On the Web, the problems and opportunities for misuse of others’ content are multiplied. It’s temptingly easy to obtain words, pictures, film, and music files to repost. The perils of doing so are described here and here. While one might think the sea of website postings offers virtual invisibility for a tiny misuse or sloppy repost, technology works against the user, through imbedded code that might as well put a flashing red light on an unauthorized use and search engines that patrol the web looking for them.
When I started my blog two years ago, I was clumsy in attempts to find good pictures for my posts and used a couple that were found and taken down and replaced with flashing warnings. Embarrassing, to say the least. Now, I check the “labeled for reuse” status in Google Images, have a slight preference for Creative Commons licensed pictures, or use one of my own. I also like the free and low-cost options at Imgembed, and while I can use those purchased photos on my website, I haven’t yet solved the problem of using them in the related social media promotion.
Yesterday, I posted a lighthearted exchange about Eminem and M&Ms, and found a trove of photos linking the two. Most appealing—and found with a second search under “labeled for reuse”—was a graphic portrait of the star created out of the candy. Perfect! I looked at the source website, which is an aggregator of cartoons and images that has lots of rights information for submitters but no information for reusers. I posted the photo, then, working on this article, pulled it down and sent the aggregator a permission request, returned to me as undeliverable. I know somebody “created” that artwork and should have credit. Absolutely not worth it to use it.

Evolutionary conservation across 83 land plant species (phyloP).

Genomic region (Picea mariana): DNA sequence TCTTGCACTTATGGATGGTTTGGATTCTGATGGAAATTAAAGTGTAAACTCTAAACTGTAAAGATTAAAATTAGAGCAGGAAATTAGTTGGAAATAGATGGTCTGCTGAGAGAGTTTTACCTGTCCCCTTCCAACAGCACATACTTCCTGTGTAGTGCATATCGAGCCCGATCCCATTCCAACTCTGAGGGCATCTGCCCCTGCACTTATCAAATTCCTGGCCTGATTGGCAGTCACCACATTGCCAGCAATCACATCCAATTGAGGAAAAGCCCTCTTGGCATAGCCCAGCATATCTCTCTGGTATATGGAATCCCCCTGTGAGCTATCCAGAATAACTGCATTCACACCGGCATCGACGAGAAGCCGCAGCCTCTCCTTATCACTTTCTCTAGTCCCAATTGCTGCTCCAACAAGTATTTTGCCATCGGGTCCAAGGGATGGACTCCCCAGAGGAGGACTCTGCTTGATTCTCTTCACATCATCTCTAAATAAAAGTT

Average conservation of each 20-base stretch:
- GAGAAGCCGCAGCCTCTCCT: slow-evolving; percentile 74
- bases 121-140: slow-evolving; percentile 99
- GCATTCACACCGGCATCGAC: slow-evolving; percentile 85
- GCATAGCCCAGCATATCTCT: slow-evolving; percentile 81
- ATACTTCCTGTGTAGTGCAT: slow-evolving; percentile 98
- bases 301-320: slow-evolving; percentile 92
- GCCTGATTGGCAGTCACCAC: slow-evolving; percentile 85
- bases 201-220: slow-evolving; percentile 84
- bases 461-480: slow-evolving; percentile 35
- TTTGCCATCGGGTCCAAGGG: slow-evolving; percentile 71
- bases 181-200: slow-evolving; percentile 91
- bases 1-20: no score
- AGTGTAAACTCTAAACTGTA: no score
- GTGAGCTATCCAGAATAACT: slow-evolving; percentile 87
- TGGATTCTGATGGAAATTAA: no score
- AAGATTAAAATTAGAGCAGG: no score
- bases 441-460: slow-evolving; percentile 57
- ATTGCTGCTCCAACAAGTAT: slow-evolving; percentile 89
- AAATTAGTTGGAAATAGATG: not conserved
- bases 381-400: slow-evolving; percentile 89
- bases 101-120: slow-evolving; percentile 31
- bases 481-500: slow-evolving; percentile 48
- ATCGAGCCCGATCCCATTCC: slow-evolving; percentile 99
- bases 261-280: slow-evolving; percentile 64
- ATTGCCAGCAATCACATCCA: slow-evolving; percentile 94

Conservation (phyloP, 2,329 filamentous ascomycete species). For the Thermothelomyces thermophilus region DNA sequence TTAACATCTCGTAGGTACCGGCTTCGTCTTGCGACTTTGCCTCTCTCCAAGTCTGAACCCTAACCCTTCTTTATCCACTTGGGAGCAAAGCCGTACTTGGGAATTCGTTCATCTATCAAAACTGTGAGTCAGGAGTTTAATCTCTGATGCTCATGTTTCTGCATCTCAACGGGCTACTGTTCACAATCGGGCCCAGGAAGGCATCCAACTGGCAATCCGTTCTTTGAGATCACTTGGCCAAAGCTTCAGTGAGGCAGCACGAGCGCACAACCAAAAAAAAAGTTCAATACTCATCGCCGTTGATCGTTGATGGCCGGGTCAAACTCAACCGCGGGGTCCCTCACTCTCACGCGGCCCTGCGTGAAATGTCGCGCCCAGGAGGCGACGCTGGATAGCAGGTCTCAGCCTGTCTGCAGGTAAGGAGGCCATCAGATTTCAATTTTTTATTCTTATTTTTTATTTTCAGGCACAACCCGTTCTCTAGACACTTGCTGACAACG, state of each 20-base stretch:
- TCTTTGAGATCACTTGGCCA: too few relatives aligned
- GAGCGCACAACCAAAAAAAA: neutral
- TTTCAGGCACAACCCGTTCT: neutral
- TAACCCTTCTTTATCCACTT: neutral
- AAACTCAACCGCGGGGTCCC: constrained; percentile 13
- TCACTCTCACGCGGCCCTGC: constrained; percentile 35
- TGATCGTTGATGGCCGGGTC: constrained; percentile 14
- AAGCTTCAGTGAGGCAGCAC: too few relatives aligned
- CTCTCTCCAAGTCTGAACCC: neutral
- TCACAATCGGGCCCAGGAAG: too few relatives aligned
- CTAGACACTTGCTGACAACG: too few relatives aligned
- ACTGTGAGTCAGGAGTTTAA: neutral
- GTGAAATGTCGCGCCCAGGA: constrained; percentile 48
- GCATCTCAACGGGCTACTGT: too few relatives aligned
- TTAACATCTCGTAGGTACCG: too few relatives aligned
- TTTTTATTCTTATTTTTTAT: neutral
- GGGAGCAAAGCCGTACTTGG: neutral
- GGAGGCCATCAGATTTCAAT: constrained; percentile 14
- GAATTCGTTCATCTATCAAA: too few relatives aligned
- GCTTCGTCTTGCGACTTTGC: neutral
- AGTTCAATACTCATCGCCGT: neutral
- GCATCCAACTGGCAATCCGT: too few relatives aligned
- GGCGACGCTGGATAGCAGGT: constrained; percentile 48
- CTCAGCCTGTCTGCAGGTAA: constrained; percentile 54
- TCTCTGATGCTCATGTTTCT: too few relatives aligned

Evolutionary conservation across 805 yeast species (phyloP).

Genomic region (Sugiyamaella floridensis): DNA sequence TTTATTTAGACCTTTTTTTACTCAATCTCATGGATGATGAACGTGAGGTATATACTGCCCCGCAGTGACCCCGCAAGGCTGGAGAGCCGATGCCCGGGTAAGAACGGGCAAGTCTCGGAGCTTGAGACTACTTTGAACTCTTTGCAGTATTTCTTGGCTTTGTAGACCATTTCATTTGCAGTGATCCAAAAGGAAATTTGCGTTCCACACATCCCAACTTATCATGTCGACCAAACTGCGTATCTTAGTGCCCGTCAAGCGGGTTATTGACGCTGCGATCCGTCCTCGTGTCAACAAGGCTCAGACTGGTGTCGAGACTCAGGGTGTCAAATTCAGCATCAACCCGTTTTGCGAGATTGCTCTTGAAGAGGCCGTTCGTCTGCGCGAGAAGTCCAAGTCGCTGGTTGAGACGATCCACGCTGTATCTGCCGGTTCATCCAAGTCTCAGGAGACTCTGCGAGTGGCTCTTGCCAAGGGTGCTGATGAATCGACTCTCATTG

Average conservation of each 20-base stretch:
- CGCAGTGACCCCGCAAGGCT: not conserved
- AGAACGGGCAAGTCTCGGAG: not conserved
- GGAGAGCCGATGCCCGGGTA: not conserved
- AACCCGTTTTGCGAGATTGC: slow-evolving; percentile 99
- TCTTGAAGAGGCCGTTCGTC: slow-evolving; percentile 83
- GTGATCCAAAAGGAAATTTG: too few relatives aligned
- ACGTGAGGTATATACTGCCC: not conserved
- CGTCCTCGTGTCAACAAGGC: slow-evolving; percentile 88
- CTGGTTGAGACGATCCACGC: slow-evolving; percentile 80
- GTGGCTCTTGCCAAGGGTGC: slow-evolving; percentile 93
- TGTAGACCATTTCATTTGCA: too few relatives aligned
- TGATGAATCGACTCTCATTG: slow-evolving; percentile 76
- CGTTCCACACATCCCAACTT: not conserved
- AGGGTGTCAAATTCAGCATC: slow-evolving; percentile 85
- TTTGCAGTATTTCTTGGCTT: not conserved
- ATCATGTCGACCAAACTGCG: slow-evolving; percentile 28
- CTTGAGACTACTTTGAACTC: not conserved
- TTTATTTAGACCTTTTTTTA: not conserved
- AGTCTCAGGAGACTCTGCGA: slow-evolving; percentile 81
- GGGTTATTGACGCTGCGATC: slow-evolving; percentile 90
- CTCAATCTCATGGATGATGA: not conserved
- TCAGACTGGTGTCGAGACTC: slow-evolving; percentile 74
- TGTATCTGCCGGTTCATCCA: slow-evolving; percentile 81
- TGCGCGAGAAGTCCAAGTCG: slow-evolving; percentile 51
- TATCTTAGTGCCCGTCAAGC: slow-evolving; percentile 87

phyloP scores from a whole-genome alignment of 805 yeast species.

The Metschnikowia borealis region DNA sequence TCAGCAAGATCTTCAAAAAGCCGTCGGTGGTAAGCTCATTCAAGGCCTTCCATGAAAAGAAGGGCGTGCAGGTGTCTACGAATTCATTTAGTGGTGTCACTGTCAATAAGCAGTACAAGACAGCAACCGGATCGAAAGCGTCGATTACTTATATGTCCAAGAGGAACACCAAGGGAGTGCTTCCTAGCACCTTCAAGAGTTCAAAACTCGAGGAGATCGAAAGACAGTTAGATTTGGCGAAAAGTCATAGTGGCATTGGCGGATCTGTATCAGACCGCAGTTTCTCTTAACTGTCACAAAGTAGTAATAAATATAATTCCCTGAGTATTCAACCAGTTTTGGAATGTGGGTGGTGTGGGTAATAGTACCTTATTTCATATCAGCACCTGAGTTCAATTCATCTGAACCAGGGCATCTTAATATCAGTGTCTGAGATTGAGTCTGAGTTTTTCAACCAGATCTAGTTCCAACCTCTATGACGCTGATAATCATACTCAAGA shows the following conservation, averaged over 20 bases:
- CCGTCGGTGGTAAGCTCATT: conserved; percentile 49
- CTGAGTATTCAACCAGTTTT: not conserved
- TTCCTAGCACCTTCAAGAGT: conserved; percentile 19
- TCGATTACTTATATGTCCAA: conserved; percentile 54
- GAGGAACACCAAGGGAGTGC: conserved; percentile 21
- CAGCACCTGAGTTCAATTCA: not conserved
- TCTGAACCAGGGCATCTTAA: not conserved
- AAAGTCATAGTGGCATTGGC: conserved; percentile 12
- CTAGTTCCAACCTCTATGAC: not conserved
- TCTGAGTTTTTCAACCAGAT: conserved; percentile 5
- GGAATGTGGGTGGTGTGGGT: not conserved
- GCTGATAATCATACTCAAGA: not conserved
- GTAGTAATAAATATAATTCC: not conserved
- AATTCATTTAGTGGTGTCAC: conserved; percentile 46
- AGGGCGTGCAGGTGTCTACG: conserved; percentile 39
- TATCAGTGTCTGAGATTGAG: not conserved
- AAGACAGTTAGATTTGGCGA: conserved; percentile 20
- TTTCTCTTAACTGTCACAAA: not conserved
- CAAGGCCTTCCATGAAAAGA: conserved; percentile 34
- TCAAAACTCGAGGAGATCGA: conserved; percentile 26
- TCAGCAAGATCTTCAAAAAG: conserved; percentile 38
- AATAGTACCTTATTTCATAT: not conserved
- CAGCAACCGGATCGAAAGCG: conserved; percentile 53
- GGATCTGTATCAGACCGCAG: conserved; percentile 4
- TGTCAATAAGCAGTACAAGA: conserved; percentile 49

In one of my novels, I want to refer to lines from “Burnt Norton,” the wonderful T. S. Eliot poem. I’ve heard his estate is prickly about granting usage rights, even though a “Burnt Norton” Google search generates some 2.87 million results. I’ll work around it. There’s only so much time to write, and none at all to sit in endless conferences with intellectual property lawyers.
The Copyright Wars – by Peter Baldwin, 2014.
Stanford University Libraries Copyright and Fair Use Center – helpful advice, including for Web usages